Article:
Snow showers end this morning, milder Tuesday, stormy Wednesday night

Another nice day yesterday and although it wasn’t as warm as Saturday, it was still not the bitter cold we have been blasted with so much the past few weeks. If you went skiing, today was a stellar day on the slopes.

The northern branch of the jet stream, the one that brings mostly small weather events and cold to frigid air this time of year will take control of the weather through Tuesday. Within this flow of air, two small pieces of energy will produce a few hours of snow. The first of these was the snow we saw this morning. This snow won’t amount to more than a coating to 1″ in heavier bands. Parts of the North Shore had over 1/2 an inch as I write.

The rest of today will feature a lot of clouds and some breaks of sunshine. It won’t be very cold with highs in the 30s to low 40s. Winds will also be light. I don’t expect the snow to cause any issues with the commute.

overnight another one of these small systems comes down from Canada. The reason why they don’t bring much snow is they are coming from a very dry part of North America. Additionally, sometimes these systems can pick up some moisture off the Great Lakes, but since the lakes are basically frozen, there is not available moisture to contribute.

Tonight’s system will trend further north, so I am just forecasting clouds and no snow with this one. If you are headed into Maine, there could be a coating to 2 inches up there.


Tuesday will turn mild as a southerly flow of air helps to boost temperatures in the 40s and lower 50s.

The next weather system, now over the Pacific Ocean rapidly moves across the country and brings a healthy shot of rain and snow to the region on Wednesday and Wednesday night before ending Thursday morning quite early.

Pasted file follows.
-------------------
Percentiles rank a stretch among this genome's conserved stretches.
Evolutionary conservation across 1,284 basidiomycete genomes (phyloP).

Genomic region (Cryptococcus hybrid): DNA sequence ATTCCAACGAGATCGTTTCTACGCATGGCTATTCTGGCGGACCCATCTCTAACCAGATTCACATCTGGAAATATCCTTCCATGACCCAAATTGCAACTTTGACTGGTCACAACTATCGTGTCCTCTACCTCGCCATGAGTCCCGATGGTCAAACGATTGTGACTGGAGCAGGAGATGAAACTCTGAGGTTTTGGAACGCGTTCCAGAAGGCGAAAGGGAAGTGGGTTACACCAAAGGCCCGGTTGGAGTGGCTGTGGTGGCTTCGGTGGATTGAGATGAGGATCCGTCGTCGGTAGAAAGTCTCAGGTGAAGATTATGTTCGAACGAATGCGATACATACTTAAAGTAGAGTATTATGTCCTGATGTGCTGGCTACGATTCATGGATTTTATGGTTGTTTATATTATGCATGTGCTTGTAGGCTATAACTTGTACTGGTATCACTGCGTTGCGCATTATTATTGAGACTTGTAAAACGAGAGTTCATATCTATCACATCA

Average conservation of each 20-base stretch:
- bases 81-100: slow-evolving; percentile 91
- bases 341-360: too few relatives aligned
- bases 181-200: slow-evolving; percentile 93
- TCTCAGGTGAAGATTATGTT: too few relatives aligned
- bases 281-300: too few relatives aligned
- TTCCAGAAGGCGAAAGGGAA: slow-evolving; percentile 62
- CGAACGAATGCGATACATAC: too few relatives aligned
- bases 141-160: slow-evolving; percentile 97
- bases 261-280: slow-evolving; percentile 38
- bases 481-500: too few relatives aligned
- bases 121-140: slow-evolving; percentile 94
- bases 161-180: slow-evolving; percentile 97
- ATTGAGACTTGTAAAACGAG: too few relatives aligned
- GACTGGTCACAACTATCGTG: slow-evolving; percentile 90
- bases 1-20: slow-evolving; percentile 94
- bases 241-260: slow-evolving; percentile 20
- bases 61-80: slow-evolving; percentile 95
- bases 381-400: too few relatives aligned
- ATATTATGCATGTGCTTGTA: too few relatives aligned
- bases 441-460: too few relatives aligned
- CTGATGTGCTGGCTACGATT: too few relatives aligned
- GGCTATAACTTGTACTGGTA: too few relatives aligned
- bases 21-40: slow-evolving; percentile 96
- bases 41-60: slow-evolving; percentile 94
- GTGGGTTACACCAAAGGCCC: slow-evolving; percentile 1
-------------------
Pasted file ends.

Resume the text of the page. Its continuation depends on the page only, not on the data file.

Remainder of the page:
It’s going to be a storm where it will depend on exactly where you are as to how much or how little snow you get. Areas furthest north and west of Route 495 have the greatest chance of seeing a significant snowstorm (over 6 inches) while areas along the coast and through Cape Cod have the smallest chance of a plowable storm.

It’s still very early in the accumulation game to start throwing out numbers. Early this evening the National Weather Service put out the image below trying to explain what we might expect from the storm. As you can see from the image there are basically three possible tracks the storm will take. The idea here is the further north the storm moves, the less snow places like Boston and Cape Cod will receive. The further south the storm track ends up, the more snow the coastline would get.

Once the storm departs, a quick shot of colder air will move into the region, there could be a possible warming trend into next weekend, more on that later this week.

I’ll update my thoughts on the storm on Twitter @growingwisdom.


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